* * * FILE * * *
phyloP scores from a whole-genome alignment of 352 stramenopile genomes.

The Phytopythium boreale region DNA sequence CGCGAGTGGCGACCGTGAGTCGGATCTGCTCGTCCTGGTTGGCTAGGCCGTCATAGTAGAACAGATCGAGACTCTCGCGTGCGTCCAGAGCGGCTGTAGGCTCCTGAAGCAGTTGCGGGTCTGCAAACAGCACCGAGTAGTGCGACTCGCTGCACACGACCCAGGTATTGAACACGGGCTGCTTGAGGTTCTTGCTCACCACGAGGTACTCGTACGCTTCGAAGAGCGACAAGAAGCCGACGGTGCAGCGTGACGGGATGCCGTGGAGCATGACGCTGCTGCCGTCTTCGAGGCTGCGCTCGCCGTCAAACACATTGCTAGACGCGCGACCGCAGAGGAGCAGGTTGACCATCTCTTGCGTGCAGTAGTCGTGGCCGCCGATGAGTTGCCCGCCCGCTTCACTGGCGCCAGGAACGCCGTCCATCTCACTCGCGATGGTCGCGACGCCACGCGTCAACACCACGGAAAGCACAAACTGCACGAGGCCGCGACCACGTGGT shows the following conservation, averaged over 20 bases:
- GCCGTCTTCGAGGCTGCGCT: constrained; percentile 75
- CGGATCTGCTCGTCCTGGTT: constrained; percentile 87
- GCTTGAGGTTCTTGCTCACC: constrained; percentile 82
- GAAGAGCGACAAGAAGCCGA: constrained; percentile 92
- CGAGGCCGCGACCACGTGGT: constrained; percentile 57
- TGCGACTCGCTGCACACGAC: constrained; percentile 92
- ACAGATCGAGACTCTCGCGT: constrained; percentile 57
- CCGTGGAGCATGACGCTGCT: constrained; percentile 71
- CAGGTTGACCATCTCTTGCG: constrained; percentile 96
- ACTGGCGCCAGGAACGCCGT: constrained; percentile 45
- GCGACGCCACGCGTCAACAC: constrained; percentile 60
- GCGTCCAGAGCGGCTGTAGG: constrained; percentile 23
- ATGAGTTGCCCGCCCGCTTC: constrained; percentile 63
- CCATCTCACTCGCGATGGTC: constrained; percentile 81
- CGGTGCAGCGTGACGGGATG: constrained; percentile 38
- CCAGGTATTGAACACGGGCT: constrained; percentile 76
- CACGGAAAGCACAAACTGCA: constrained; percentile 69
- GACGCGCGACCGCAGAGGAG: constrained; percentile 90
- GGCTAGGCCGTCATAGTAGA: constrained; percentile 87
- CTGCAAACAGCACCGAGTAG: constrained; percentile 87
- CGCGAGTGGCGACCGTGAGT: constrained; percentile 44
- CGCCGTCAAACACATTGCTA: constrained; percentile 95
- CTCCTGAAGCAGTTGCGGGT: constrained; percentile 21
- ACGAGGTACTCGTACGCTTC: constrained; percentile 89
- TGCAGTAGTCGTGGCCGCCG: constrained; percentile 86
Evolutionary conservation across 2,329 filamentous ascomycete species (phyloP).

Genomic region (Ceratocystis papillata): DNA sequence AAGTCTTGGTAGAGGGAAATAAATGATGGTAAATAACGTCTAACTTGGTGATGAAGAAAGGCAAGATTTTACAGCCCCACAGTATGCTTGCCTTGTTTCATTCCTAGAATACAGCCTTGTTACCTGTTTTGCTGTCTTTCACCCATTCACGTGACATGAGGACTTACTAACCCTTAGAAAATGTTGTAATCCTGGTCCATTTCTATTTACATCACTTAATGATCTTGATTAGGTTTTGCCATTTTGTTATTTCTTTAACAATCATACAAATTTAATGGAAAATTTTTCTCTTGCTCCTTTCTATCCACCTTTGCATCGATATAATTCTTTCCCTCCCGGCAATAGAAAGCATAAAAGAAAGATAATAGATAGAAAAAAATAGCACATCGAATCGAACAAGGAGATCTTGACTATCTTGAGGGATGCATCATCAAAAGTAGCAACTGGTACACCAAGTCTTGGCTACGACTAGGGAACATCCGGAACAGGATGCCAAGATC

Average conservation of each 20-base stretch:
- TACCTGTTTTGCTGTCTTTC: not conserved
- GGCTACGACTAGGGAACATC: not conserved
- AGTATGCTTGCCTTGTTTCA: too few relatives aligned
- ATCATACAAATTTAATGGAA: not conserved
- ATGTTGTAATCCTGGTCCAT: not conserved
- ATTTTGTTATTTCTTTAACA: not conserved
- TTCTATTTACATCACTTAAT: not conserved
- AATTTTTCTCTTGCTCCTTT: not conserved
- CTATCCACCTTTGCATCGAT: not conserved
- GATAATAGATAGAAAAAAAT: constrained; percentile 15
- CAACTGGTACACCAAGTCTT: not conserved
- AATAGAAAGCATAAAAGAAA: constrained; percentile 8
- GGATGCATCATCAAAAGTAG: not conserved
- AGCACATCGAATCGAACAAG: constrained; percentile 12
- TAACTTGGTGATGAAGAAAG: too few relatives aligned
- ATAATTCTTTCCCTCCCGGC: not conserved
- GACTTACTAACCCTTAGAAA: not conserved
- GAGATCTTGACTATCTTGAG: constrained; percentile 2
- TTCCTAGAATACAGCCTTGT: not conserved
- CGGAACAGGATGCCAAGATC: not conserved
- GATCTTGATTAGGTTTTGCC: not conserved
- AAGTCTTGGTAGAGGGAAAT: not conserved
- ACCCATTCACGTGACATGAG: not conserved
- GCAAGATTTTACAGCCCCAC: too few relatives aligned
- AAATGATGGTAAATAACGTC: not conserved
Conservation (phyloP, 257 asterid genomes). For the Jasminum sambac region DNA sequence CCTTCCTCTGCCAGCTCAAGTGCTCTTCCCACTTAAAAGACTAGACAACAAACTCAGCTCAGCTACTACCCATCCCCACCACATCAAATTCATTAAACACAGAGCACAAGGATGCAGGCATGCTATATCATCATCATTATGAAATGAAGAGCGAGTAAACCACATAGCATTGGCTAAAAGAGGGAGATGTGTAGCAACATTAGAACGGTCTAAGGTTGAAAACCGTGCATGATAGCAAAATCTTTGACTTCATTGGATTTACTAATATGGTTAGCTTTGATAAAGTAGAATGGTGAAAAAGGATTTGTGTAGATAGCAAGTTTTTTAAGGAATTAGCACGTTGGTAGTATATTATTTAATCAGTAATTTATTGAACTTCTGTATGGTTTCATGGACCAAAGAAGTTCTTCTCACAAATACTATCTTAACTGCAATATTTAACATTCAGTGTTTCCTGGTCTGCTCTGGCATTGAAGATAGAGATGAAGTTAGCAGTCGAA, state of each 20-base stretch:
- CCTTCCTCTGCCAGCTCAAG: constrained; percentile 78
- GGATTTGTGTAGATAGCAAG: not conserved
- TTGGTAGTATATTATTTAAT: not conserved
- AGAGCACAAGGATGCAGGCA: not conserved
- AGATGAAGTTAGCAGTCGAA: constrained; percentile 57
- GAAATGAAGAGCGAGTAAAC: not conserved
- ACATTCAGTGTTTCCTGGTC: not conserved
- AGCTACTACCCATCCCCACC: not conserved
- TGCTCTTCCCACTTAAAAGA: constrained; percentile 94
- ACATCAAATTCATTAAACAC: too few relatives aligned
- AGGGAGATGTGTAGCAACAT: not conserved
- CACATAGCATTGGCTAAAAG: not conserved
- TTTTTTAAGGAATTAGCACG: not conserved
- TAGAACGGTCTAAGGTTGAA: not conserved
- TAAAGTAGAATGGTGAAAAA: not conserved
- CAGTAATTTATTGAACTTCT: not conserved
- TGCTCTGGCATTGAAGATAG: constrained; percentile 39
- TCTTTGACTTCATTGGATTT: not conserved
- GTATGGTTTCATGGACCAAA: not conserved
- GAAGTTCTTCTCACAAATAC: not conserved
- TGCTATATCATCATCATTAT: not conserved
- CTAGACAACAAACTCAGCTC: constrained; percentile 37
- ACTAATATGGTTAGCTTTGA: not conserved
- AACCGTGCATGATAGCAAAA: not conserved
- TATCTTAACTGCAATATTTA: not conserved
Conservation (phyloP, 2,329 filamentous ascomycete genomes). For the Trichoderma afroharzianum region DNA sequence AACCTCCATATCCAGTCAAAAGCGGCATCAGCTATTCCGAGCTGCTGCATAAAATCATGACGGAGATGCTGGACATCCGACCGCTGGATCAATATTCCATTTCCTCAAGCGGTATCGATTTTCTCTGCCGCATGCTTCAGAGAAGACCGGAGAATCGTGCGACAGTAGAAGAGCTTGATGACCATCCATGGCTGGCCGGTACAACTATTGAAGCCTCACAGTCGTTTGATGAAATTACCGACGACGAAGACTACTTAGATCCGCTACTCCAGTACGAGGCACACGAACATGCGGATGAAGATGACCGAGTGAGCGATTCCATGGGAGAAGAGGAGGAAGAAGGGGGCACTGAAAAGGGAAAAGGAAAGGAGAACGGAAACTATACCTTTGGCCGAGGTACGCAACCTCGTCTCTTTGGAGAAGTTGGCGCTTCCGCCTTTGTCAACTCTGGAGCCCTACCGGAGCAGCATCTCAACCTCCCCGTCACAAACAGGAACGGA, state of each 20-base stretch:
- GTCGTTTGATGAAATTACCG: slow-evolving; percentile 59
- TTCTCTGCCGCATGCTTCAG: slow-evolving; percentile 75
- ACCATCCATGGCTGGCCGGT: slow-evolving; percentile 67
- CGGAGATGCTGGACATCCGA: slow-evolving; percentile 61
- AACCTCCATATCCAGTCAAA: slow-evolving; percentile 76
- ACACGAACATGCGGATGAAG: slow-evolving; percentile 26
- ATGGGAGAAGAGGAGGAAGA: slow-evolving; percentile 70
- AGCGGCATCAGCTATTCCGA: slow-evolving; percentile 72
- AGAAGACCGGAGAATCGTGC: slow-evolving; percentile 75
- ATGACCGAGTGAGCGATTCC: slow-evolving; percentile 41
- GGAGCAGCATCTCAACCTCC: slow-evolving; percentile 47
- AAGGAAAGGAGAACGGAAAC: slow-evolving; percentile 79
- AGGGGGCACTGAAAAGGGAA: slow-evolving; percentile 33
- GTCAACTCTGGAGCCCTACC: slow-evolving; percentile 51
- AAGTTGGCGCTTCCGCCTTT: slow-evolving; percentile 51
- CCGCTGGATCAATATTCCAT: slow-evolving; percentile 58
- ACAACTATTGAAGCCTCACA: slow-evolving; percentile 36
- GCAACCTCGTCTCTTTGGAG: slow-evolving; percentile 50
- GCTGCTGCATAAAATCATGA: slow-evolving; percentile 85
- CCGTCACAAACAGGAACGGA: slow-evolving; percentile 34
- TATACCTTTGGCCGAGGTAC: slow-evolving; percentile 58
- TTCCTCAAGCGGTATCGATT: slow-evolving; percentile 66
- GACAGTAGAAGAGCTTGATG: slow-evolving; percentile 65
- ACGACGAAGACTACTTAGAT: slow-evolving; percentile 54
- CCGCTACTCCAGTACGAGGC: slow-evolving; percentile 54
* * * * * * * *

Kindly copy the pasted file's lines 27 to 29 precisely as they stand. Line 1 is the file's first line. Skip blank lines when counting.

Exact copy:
- TGCAGTAGTCGTGGCCGCCG: constrained; percentile 86
Evolutionary conservation across 2,329 filamentous ascomycete species (phyloP).

Genomic region (Ceratocystis papillata): DNA sequence AAGTCTTGGTAGAGGGAAATAAATGATGGTAAATAACGTCTAACTTGGTGATGAAGAAAGGCAAGATTTTACAGCCCCACAGTATGCTTGCCTTGTTTCATTCCTAGAATACAGCCTTGTTACCTGTTTTGCTGTCTTTCACCCATTCACGTGACATGAGGACTTACTAACCCTTAGAAAATGTTGTAATCCTGGTCCATTTCTATTTACATCACTTAATGATCTTGATTAGGTTTTGCCATTTTGTTATTTCTTTAACAATCATACAAATTTAATGGAAAATTTTTCTCTTGCTCCTTTCTATCCACCTTTGCATCGATATAATTCTTTCCCTCCCGGCAATAGAAAGCATAAAAGAAAGATAATAGATAGAAAAAAATAGCACATCGAATCGAACAAGGAGATCTTGACTATCTTGAGGGATGCATCATCAAAAGTAGCAACTGGTACACCAAGTCTTGGCTACGACTAGGGAACATCCGGAACAGGATGCCAAGATC